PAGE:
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Presentation on theme: "PREFRONTAL ATROPHY, DISRUPTED NREM SLOW WAVES AND IMPAIRED HIPPOCAMPAL-DEPENDENT MEMORY IN AGING Bryce A Mander, Vikram Rao, Jared M Saletin, John R Lindquist."— Presentation transcript:

1 PREFRONTAL ATROPHY, DISRUPTED NREM SLOW WAVES AND IMPAIRED HIPPOCAMPAL-DEPENDENT MEMORY IN AGING Bryce A Mander, Vikram Rao, Jared M Saletin, John R Lindquist 1 Brandon Lu 2 Sonia Ancoli-Israel,3 William Jagust 4, 5 Matthew P Walker 1, 4 1. Sleep and Neuroimaging Laboratory, University of California, Berkeley, California, USA. 2. Division of Pulmonary and Critical Care Medicine, California Pacific Medical Center, San Francisco, California, USA. 3. Department of Psychiatry, University of California, San Diego, La Jolla, California, USA. 4. Helen Wills Neuroscience Institute, University of California, Berkeley, California, USA. 5. Life Sciences Division, Lawrence Berkeley National Laboratory, Berkeley, California, USA. NATURE NEUROSCIENCE Advance Online Publication Published Online 27 January 2013 doi: /nn.3324

2 INTRODUCTION Features of human aging: -cognitive decline (1); -impaired long-term retention of episodic memories (2); -structural brain atrophy, pronounced in midline frontal lobe regions (3); -disrupted EEG quality of NREM slow-wave sleep, evidenced in decreased SWA (4, 5) 1. Buckner, R.L. Memory and executive function in aging and AD: multiple factors that cause decline and reserve factors that compensate. Neuron 44, 195–208 (2004) 2. Backhaus, J. et al. Midlife decline in declarative memory consolidation is correlated with a decline in slow wave sleep. Learn. Mem. 14, 336–341 (2007). 3. Sowell, E.R. et al. Mapping cortical change across the human life span. Nat. Neurosci. 6,309–315 (2003). 4. Dijk, D.J., Beersma, D.G. & van den Hoofdakker, R.H. All night spectral analysis of EEG sleep in young adult and middle-aged male subjects. Neurobiol. Aging 10, 677–682 (1989). 5. Van Cauter, E., Leproult, R. & Plat, L. Age-related changes in slow wave sleep and REM sleep and relationship with growth hormone and cortisol levels in healthy men. J. Am. Med. Assoc. 284, 861–868 (2000).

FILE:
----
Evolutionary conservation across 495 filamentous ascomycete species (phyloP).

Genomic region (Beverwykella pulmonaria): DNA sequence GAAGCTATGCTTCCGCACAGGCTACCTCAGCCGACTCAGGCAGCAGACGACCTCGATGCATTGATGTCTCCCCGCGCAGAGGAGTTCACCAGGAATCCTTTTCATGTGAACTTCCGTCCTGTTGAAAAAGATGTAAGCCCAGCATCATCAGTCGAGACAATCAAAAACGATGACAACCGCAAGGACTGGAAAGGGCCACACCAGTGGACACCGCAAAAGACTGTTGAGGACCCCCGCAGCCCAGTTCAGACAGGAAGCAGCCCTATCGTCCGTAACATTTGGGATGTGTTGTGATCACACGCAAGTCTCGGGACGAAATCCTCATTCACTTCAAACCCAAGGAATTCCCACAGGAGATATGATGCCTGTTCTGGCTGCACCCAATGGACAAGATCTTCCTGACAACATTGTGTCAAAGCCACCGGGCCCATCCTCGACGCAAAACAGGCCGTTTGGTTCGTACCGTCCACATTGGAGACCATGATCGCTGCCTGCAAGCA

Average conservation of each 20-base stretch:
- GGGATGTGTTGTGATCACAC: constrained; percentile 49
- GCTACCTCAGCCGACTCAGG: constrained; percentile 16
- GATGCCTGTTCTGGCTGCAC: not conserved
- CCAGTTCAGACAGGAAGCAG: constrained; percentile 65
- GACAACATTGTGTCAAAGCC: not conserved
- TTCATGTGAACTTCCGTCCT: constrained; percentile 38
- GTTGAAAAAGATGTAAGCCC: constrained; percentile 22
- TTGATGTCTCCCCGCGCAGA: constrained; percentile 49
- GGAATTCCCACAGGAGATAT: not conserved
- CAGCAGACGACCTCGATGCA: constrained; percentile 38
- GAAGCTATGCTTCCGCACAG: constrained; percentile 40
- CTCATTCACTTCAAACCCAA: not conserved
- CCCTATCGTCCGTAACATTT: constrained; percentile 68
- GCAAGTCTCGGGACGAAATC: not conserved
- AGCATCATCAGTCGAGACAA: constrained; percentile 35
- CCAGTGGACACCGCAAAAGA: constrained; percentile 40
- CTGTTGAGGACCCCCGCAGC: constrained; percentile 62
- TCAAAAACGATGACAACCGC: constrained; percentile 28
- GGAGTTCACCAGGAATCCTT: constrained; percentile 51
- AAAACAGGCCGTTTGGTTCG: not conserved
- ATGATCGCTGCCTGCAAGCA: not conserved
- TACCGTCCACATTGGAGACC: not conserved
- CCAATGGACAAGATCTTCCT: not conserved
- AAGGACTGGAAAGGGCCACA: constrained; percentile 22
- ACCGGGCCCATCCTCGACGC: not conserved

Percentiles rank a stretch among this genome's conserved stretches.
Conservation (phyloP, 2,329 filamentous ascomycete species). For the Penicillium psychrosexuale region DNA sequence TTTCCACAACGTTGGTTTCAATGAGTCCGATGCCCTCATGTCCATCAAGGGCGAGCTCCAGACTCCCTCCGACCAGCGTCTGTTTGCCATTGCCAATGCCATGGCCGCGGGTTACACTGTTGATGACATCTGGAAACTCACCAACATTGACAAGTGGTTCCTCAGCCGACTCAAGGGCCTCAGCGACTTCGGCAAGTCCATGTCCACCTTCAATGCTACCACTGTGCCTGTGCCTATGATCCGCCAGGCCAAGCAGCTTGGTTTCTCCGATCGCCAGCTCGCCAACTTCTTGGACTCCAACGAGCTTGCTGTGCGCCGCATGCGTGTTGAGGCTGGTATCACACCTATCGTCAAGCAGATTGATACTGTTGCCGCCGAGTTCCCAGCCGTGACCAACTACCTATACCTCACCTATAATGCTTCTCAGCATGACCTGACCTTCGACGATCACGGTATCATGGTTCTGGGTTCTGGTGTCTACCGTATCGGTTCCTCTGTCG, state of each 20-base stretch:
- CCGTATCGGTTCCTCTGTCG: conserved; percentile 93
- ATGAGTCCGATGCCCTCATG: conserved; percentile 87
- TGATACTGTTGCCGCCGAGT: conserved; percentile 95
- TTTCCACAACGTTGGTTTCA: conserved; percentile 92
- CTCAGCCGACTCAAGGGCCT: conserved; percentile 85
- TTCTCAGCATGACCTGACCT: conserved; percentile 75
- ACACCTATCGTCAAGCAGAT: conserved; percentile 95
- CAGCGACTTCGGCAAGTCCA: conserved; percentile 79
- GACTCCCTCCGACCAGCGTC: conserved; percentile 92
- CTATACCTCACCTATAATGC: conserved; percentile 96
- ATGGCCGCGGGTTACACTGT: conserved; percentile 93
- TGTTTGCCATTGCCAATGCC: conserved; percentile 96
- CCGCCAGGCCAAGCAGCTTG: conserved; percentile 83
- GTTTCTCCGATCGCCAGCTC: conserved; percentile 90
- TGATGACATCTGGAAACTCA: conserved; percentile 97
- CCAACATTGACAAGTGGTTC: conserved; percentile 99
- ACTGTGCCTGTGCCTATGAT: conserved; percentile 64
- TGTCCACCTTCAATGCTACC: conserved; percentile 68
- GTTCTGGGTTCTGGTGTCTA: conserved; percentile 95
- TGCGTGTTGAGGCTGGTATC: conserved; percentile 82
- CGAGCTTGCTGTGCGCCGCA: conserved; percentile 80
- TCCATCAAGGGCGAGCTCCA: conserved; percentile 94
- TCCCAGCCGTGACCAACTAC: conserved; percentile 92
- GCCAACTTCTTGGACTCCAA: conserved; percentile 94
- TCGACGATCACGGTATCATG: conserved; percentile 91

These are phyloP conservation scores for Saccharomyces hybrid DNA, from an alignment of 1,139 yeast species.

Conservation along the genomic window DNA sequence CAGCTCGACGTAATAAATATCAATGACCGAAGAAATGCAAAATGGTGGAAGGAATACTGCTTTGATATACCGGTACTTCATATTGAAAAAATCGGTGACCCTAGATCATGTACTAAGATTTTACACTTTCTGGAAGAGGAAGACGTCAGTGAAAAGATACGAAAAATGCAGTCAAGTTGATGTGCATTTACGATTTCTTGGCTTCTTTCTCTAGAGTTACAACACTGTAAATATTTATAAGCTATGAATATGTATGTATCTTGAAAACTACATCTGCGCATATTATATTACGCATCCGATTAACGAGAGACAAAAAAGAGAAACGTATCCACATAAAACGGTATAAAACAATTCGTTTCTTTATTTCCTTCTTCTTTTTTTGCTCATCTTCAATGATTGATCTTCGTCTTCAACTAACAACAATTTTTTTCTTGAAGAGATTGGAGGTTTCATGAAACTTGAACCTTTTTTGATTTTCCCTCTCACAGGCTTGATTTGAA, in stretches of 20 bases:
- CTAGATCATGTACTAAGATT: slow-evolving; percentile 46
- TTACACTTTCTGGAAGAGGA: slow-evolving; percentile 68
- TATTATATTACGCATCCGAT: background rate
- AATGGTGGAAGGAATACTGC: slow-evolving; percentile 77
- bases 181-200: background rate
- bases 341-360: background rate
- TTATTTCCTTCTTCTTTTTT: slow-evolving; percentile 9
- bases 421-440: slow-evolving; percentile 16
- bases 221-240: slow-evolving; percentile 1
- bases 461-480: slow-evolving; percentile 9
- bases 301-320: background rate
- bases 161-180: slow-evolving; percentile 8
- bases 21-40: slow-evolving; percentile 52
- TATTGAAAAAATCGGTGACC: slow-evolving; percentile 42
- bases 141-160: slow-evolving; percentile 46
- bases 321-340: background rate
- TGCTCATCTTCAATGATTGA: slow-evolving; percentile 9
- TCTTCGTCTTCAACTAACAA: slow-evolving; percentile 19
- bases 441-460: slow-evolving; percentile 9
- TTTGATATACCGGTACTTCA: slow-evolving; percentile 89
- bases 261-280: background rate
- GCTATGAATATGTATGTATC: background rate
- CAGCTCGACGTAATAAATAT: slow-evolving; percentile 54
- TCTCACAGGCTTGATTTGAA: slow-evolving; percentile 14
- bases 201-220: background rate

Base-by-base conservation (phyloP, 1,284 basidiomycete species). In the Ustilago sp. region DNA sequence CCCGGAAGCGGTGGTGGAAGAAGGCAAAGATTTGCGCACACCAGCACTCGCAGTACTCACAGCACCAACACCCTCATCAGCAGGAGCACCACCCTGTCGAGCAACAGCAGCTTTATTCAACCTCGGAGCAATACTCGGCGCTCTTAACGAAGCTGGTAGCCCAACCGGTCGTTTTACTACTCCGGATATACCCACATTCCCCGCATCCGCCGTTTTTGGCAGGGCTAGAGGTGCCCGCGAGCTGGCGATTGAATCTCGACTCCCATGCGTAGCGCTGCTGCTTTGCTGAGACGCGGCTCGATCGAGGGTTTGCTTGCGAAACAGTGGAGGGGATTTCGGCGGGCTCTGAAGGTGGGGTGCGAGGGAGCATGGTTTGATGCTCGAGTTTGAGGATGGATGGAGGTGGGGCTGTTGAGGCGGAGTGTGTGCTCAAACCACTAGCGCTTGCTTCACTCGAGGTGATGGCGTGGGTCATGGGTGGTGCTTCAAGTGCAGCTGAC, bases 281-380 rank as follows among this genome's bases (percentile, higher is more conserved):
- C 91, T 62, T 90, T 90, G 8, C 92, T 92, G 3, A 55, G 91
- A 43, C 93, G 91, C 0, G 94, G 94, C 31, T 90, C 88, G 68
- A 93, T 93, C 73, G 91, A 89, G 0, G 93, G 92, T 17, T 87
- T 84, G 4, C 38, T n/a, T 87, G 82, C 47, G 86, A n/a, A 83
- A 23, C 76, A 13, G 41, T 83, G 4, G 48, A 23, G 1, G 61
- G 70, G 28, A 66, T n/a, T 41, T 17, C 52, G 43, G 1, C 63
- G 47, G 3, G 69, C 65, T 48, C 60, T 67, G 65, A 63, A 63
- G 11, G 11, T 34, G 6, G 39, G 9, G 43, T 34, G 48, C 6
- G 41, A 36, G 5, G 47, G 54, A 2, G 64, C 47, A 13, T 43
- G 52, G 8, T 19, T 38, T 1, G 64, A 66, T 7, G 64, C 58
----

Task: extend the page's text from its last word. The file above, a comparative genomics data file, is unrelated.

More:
3 Independent of aging, an emerging body of evidence in healthy young adults continues to support a role of NREM SWS physiology in the long-term consolidation of episodic memories. Diekelmann, S. & Born, J. The memory function of sleep. Nat. Rev. Neurosci. 11, 114–126(2010). Walker, M.P. The role of sleep in cognition and emotion. Ann. NY Acad. Sci. 1156, 168–197(2009). Takashima, A. et al. Declarative memory consolidation in humans: a prospective functional magnetic resonance imaging study. Proc. Natl. Acad. Sci. USA 103, 756–761 (2006) Marshall, L., Helgadottir, H., Molle, M. & Born, J. Boosting slow oscillations during sleep potentiates memory. Nature 444, 610–613 (2006). Buzsáki, G. The hippocampo-neocortical dialogue. Cereb. Cortex 6, 81–92 (1996). Frankland, P.W. & Bontempi, B. The organization of recent and remote memories. Nat. Rev. Neurosci. 6, 119–130 (2005) Nadel, L. & Moscovitch, M. Memory consolidation, retrograde amnesia and the hippocampal complex. Curr. Opin. Neurobiol. 7, 217–227 (1997).

4 THE TASK To examine whether age-related reduction in mPFC gray matter volume statistically mediate the effects of age on impaired NREM SWA and whether this age related interaction between brain atrophy and NREM SWA consequently predicts age-related failure of overnight episodic memory retention, and with it, the persistent reliance (rather than increasing independence) of memory retrieval on the hippocampus.

5 Materials and Methods: 36 healthy adult participants [E.Erikson]: 18 young adults [20-40 years old] 10 females, /- 2.1 years 18 older adults [>65 years old] 14 females 72.4+/- 6.1 years Exclusion criteria: presence of neurologic, psychiatric or sleep disorders, current use of antidepressant, hypnotic medications, being left handed. Older adults underwent sleep disorders screening with polysomnography.

6 General Experimental Design Participants entered the lab in the evening and trained to criterion on a sleep-dependant episodic memory task, followed by a short delay (10 min) recognition test. 8 hours sleep, measured with PSG at their habitual bed time. In 2 hours after waking participants performed an event-related fMRI scanning session while performing a long-delay (10 h) recognition test

7 Episodic Memory Task

8 Age differences in SWA ( Hz) (a, b) and peak relative SWA (c,d)

9 Age differences in gray matter volume and associations with SWA and memory a – Влияния возраста на объём серого вещества. au – arbitrary units b – регрессия между ОСВ ПФК и общей МВА c – связь ОСВ ПФК с результатом исследования эпизодической памяти * - Р<0.05. %PTOT – percentage of total spectral power (0.4 – 50 Hz)

10 Age effects on memory A two-way ANOVA revealed significant main effects of group (young versus older, P < 0.001) and testing session (short delay (10 min, pre-sleep) versus long delay (10 h, post- sleep), P < 0.001). These findings indicate that memory performance in older adults was worse than in young adults